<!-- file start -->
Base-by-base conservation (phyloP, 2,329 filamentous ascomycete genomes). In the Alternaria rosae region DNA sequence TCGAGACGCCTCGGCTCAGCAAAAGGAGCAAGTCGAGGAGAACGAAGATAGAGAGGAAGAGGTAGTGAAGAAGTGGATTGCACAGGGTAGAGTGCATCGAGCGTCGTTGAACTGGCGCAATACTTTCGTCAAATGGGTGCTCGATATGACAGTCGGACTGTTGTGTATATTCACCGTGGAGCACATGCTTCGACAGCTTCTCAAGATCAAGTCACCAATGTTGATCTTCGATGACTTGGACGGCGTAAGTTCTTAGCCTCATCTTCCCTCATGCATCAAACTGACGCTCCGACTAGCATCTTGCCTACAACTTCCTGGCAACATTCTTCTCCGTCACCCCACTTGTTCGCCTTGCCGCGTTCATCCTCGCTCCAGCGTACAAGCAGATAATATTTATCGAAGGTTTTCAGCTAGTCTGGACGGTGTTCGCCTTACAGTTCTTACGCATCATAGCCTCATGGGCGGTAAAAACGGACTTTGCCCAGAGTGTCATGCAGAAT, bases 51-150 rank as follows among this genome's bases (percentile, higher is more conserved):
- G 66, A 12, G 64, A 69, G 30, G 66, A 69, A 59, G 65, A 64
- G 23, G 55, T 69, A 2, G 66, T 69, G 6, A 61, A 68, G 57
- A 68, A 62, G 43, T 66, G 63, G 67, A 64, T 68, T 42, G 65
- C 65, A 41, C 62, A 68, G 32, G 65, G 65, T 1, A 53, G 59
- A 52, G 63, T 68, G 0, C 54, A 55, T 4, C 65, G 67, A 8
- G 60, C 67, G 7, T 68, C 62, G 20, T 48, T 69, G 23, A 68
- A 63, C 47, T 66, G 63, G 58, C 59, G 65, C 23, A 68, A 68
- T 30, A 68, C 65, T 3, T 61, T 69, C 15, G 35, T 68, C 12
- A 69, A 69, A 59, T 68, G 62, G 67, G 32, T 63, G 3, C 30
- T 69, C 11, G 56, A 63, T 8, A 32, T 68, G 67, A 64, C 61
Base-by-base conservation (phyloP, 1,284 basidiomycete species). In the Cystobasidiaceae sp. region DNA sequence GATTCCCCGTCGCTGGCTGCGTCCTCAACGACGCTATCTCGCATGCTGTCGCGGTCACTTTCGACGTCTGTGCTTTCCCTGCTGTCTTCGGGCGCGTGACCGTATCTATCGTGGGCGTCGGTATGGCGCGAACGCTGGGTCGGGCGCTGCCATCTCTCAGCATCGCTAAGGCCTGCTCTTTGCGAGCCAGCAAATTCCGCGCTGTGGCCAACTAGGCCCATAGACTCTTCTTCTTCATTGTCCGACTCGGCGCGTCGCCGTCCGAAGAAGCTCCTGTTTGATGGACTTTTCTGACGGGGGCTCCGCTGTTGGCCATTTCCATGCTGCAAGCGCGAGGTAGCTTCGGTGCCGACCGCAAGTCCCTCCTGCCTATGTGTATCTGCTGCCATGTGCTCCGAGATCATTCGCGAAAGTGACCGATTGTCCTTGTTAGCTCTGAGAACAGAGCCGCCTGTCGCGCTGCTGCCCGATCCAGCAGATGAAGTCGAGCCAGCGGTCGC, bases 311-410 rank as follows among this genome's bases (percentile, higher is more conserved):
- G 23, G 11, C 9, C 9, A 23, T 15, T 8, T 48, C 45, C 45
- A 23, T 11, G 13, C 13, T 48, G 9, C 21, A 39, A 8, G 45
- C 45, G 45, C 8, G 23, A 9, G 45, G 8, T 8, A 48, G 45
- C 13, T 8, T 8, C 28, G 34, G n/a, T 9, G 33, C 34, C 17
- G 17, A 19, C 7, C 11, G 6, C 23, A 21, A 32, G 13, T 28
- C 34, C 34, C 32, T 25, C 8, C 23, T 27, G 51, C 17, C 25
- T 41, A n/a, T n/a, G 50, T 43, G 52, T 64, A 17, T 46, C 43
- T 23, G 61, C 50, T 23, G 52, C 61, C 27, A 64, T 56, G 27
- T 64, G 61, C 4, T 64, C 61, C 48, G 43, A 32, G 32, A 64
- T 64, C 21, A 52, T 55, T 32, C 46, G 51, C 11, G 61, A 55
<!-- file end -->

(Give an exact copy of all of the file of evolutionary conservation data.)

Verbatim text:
Base-by-base conservation (phyloP, 2,329 filamentous ascomycete genomes). In the Alternaria rosae region DNA sequence TCGAGACGCCTCGGCTCAGCAAAAGGAGCAAGTCGAGGAGAACGAAGATAGAGAGGAAGAGGTAGTGAAGAAGTGGATTGCACAGGGTAGAGTGCATCGAGCGTCGTTGAACTGGCGCAATACTTTCGTCAAATGGGTGCTCGATATGACAGTCGGACTGTTGTGTATATTCACCGTGGAGCACATGCTTCGACAGCTTCTCAAGATCAAGTCACCAATGTTGATCTTCGATGACTTGGACGGCGTAAGTTCTTAGCCTCATCTTCCCTCATGCATCAAACTGACGCTCCGACTAGCATCTTGCCTACAACTTCCTGGCAACATTCTTCTCCGTCACCCCACTTGTTCGCCTTGCCGCGTTCATCCTCGCTCCAGCGTACAAGCAGATAATATTTATCGAAGGTTTTCAGCTAGTCTGGACGGTGTTCGCCTTACAGTTCTTACGCATCATAGCCTCATGGGCGGTAAAAACGGACTTTGCCCAGAGTGTCATGCAGAAT, bases 51-150 rank as follows among this genome's bases (percentile, higher is more conserved):
- G 66, A 12, G 64, A 69, G 30, G 66, A 69, A 59, G 65, A 64
- G 23, G 55, T 69, A 2, G 66, T 69, G 6, A 61, A 68, G 57
- A 68, A 62, G 43, T 66, G 63, G 67, A 64, T 68, T 42, G 65
- C 65, A 41, C 62, A 68, G 32, G 65, G 65, T 1, A 53, G 59
- A 52, G 63, T 68, G 0, C 54, A 55, T 4, C 65, G 67, A 8
- G 60, C 67, G 7, T 68, C 62, G 20, T 48, T 69, G 23, A 68
- A 63, C 47, T 66, G 63, G 58, C 59, G 65, C 23, A 68, A 68
- T 30, A 68, C 65, T 3, T 61, T 69, C 15, G 35, T 68, C 12
- A 69, A 69, A 59, T 68, G 62, G 67, G 32, T 63, G 3, C 30
- T 69, C 11, G 56, A 63, T 8, A 32, T 68, G 67, A 64, C 61
Base-by-base conservation (phyloP, 1,284 basidiomycete species). In the Cystobasidiaceae sp. region DNA sequence GATTCCCCGTCGCTGGCTGCGTCCTCAACGACGCTATCTCGCATGCTGTCGCGGTCACTTTCGACGTCTGTGCTTTCCCTGCTGTCTTCGGGCGCGTGACCGTATCTATCGTGGGCGTCGGTATGGCGCGAACGCTGGGTCGGGCGCTGCCATCTCTCAGCATCGCTAAGGCCTGCTCTTTGCGAGCCAGCAAATTCCGCGCTGTGGCCAACTAGGCCCATAGACTCTTCTTCTTCATTGTCCGACTCGGCGCGTCGCCGTCCGAAGAAGCTCCTGTTTGATGGACTTTTCTGACGGGGGCTCCGCTGTTGGCCATTTCCATGCTGCAAGCGCGAGGTAGCTTCGGTGCCGACCGCAAGTCCCTCCTGCCTATGTGTATCTGCTGCCATGTGCTCCGAGATCATTCGCGAAAGTGACCGATTGTCCTTGTTAGCTCTGAGAACAGAGCCGCCTGTCGCGCTGCTGCCCGATCCAGCAGATGAAGTCGAGCCAGCGGTCGC, bases 311-410 rank as follows among this genome's bases (percentile, higher is more conserved):
- G 23, G 11, C 9, C 9, A 23, T 15, T 8, T 48, C 45, C 45
- A 23, T 11, G 13, C 13, T 48, G 9, C 21, A 39, A 8, G 45
- C 45, G 45, C 8, G 23, A 9, G 45, G 8, T 8, A 48, G 45
- C 13, T 8, T 8, C 28, G 34, G n/a, T 9, G 33, C 34, C 17
- G 17, A 19, C 7, C 11, G 6, C 23, A 21, A 32, G 13, T 28
- C 34, C 34, C 32, T 25, C 8, C 23, T 27, G 51, C 17, C 25
- T 41, A n/a, T n/a, G 50, T 43, G 52, T 64, A 17, T 46, C 43
- T 23, G 61, C 50, T 23, G 52, C 61, C 27, A 64, T 56, G 27
- T 64, G 61, C 4, T 64, C 61, C 48, G 43, A 32, G 32, A 64
- T 64, C 21, A 52, T 55, T 32, C 46, G 51, C 11, G 61, A 55